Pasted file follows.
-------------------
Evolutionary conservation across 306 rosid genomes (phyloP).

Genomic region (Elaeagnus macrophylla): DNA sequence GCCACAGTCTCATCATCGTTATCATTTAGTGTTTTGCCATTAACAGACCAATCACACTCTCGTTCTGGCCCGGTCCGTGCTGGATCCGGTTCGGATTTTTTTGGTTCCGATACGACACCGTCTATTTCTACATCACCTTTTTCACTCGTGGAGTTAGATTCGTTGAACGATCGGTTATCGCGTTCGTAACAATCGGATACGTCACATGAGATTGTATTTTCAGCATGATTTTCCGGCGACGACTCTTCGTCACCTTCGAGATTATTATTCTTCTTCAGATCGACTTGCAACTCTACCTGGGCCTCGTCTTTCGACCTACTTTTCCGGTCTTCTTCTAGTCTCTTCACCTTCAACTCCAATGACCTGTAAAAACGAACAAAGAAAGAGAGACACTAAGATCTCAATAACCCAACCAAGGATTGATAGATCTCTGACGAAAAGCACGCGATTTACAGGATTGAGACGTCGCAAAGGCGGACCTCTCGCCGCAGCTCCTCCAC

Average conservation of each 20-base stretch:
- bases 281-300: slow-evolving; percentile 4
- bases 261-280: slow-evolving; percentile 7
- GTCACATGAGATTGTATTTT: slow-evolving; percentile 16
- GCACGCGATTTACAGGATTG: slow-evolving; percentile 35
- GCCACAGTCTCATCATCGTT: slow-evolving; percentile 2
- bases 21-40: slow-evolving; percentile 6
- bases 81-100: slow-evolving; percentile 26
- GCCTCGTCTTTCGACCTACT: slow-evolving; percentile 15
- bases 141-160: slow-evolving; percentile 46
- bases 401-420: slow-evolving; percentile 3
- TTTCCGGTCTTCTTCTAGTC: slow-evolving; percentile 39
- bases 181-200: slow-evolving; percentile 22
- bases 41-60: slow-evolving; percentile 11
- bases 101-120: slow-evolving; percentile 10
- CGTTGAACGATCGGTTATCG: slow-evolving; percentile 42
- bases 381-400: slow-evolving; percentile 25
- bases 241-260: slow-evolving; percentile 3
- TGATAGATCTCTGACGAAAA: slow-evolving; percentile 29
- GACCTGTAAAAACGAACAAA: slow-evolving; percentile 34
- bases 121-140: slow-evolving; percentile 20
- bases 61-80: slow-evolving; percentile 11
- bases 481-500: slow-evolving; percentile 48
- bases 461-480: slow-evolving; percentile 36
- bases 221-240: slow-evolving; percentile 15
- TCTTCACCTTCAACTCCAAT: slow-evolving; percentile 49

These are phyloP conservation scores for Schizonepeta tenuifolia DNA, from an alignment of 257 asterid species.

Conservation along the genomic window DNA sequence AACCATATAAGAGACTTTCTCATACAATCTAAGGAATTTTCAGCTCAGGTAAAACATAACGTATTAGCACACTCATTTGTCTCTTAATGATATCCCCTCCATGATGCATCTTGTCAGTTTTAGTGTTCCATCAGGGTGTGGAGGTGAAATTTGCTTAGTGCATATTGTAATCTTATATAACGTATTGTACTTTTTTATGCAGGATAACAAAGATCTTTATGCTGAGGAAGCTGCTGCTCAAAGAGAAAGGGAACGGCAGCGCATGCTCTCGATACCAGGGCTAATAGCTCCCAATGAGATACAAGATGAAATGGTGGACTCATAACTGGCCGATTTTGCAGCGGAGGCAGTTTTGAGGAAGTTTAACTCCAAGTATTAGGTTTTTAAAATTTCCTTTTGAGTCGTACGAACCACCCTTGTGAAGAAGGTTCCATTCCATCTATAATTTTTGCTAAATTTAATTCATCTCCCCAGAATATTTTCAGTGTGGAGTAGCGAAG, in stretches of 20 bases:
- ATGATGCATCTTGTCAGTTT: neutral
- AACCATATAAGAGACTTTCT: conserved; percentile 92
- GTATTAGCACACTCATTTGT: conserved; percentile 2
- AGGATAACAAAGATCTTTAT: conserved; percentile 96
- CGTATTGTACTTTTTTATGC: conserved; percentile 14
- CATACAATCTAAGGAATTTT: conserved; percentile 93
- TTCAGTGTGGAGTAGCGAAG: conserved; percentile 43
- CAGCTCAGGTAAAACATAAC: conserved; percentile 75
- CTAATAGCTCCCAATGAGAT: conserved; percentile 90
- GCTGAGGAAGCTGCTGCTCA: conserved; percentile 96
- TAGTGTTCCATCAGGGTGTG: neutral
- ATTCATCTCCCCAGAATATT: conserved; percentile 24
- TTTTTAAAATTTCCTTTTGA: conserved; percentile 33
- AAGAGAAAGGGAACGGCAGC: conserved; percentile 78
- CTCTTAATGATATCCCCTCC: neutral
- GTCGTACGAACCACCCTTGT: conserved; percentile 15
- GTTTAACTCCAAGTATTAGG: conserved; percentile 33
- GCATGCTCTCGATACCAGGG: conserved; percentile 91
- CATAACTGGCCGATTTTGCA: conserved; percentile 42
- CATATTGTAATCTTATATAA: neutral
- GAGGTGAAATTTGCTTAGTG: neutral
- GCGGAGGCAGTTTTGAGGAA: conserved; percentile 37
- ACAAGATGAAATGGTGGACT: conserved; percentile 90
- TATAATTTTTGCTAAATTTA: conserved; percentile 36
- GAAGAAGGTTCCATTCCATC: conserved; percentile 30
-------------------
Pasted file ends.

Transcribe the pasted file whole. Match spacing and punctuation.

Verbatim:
Evolutionary conservation across 306 rosid genomes (phyloP).

Genomic region (Elaeagnus macrophylla): DNA sequence GCCACAGTCTCATCATCGTTATCATTTAGTGTTTTGCCATTAACAGACCAATCACACTCTCGTTCTGGCCCGGTCCGTGCTGGATCCGGTTCGGATTTTTTTGGTTCCGATACGACACCGTCTATTTCTACATCACCTTTTTCACTCGTGGAGTTAGATTCGTTGAACGATCGGTTATCGCGTTCGTAACAATCGGATACGTCACATGAGATTGTATTTTCAGCATGATTTTCCGGCGACGACTCTTCGTCACCTTCGAGATTATTATTCTTCTTCAGATCGACTTGCAACTCTACCTGGGCCTCGTCTTTCGACCTACTTTTCCGGTCTTCTTCTAGTCTCTTCACCTTCAACTCCAATGACCTGTAAAAACGAACAAAGAAAGAGAGACACTAAGATCTCAATAACCCAACCAAGGATTGATAGATCTCTGACGAAAAGCACGCGATTTACAGGATTGAGACGTCGCAAAGGCGGACCTCTCGCCGCAGCTCCTCCAC

Average conservation of each 20-base stretch:
- bases 281-300: slow-evolving; percentile 4
- bases 261-280: slow-evolving; percentile 7
- GTCACATGAGATTGTATTTT: slow-evolving; percentile 16
- GCACGCGATTTACAGGATTG: slow-evolving; percentile 35
- GCCACAGTCTCATCATCGTT: slow-evolving; percentile 2
- bases 21-40: slow-evolving; percentile 6
- bases 81-100: slow-evolving; percentile 26
- GCCTCGTCTTTCGACCTACT: slow-evolving; percentile 15
- bases 141-160: slow-evolving; percentile 46
- bases 401-420: slow-evolving; percentile 3
- TTTCCGGTCTTCTTCTAGTC: slow-evolving; percentile 39
- bases 181-200: slow-evolving; percentile 22
- bases 41-60: slow-evolving; percentile 11
- bases 101-120: slow-evolving; percentile 10
- CGTTGAACGATCGGTTATCG: slow-evolving; percentile 42
- bases 381-400: slow-evolving; percentile 25
- bases 241-260: slow-evolving; percentile 3
- TGATAGATCTCTGACGAAAA: slow-evolving; percentile 29
- GACCTGTAAAAACGAACAAA: slow-evolving; percentile 34
- bases 121-140: slow-evolving; percentile 20
- bases 61-80: slow-evolving; percentile 11
- bases 481-500: slow-evolving; percentile 48
- bases 461-480: slow-evolving; percentile 36
- bases 221-240: slow-evolving; percentile 15
- TCTTCACCTTCAACTCCAAT: slow-evolving; percentile 49

These are phyloP conservation scores for Schizonepeta tenuifolia DNA, from an alignment of 257 asterid species.

Conservation along the genomic window DNA sequence AACCATATAAGAGACTTTCTCATACAATCTAAGGAATTTTCAGCTCAGGTAAAACATAACGTATTAGCACACTCATTTGTCTCTTAATGATATCCCCTCCATGATGCATCTTGTCAGTTTTAGTGTTCCATCAGGGTGTGGAGGTGAAATTTGCTTAGTGCATATTGTAATCTTATATAACGTATTGTACTTTTTTATGCAGGATAACAAAGATCTTTATGCTGAGGAAGCTGCTGCTCAAAGAGAAAGGGAACGGCAGCGCATGCTCTCGATACCAGGGCTAATAGCTCCCAATGAGATACAAGATGAAATGGTGGACTCATAACTGGCCGATTTTGCAGCGGAGGCAGTTTTGAGGAAGTTTAACTCCAAGTATTAGGTTTTTAAAATTTCCTTTTGAGTCGTACGAACCACCCTTGTGAAGAAGGTTCCATTCCATCTATAATTTTTGCTAAATTTAATTCATCTCCCCAGAATATTTTCAGTGTGGAGTAGCGAAG, in stretches of 20 bases:
- ATGATGCATCTTGTCAGTTT: neutral
- AACCATATAAGAGACTTTCT: conserved; percentile 92
- GTATTAGCACACTCATTTGT: conserved; percentile 2
- AGGATAACAAAGATCTTTAT: conserved; percentile 96
- CGTATTGTACTTTTTTATGC: conserved; percentile 14
- CATACAATCTAAGGAATTTT: conserved; percentile 93
- TTCAGTGTGGAGTAGCGAAG: conserved; percentile 43
- CAGCTCAGGTAAAACATAAC: conserved; percentile 75
- CTAATAGCTCCCAATGAGAT: conserved; percentile 90
- GCTGAGGAAGCTGCTGCTCA: conserved; percentile 96
- TAGTGTTCCATCAGGGTGTG: neutral
- ATTCATCTCCCCAGAATATT: conserved; percentile 24
- TTTTTAAAATTTCCTTTTGA: conserved; percentile 33
- AAGAGAAAGGGAACGGCAGC: conserved; percentile 78
- CTCTTAATGATATCCCCTCC: neutral
- GTCGTACGAACCACCCTTGT: conserved; percentile 15
- GTTTAACTCCAAGTATTAGG: conserved; percentile 33
- GCATGCTCTCGATACCAGGG: conserved; percentile 91
- CATAACTGGCCGATTTTGCA: conserved; percentile 42
- CATATTGTAATCTTATATAA: neutral
- GAGGTGAAATTTGCTTAGTG: neutral
- GCGGAGGCAGTTTTGAGGAA: conserved; percentile 37
- ACAAGATGAAATGGTGGACT: conserved; percentile 90
- TATAATTTTTGCTAAATTTA: conserved; percentile 36
- GAAGAAGGTTCCATTCCATC: conserved; percentile 30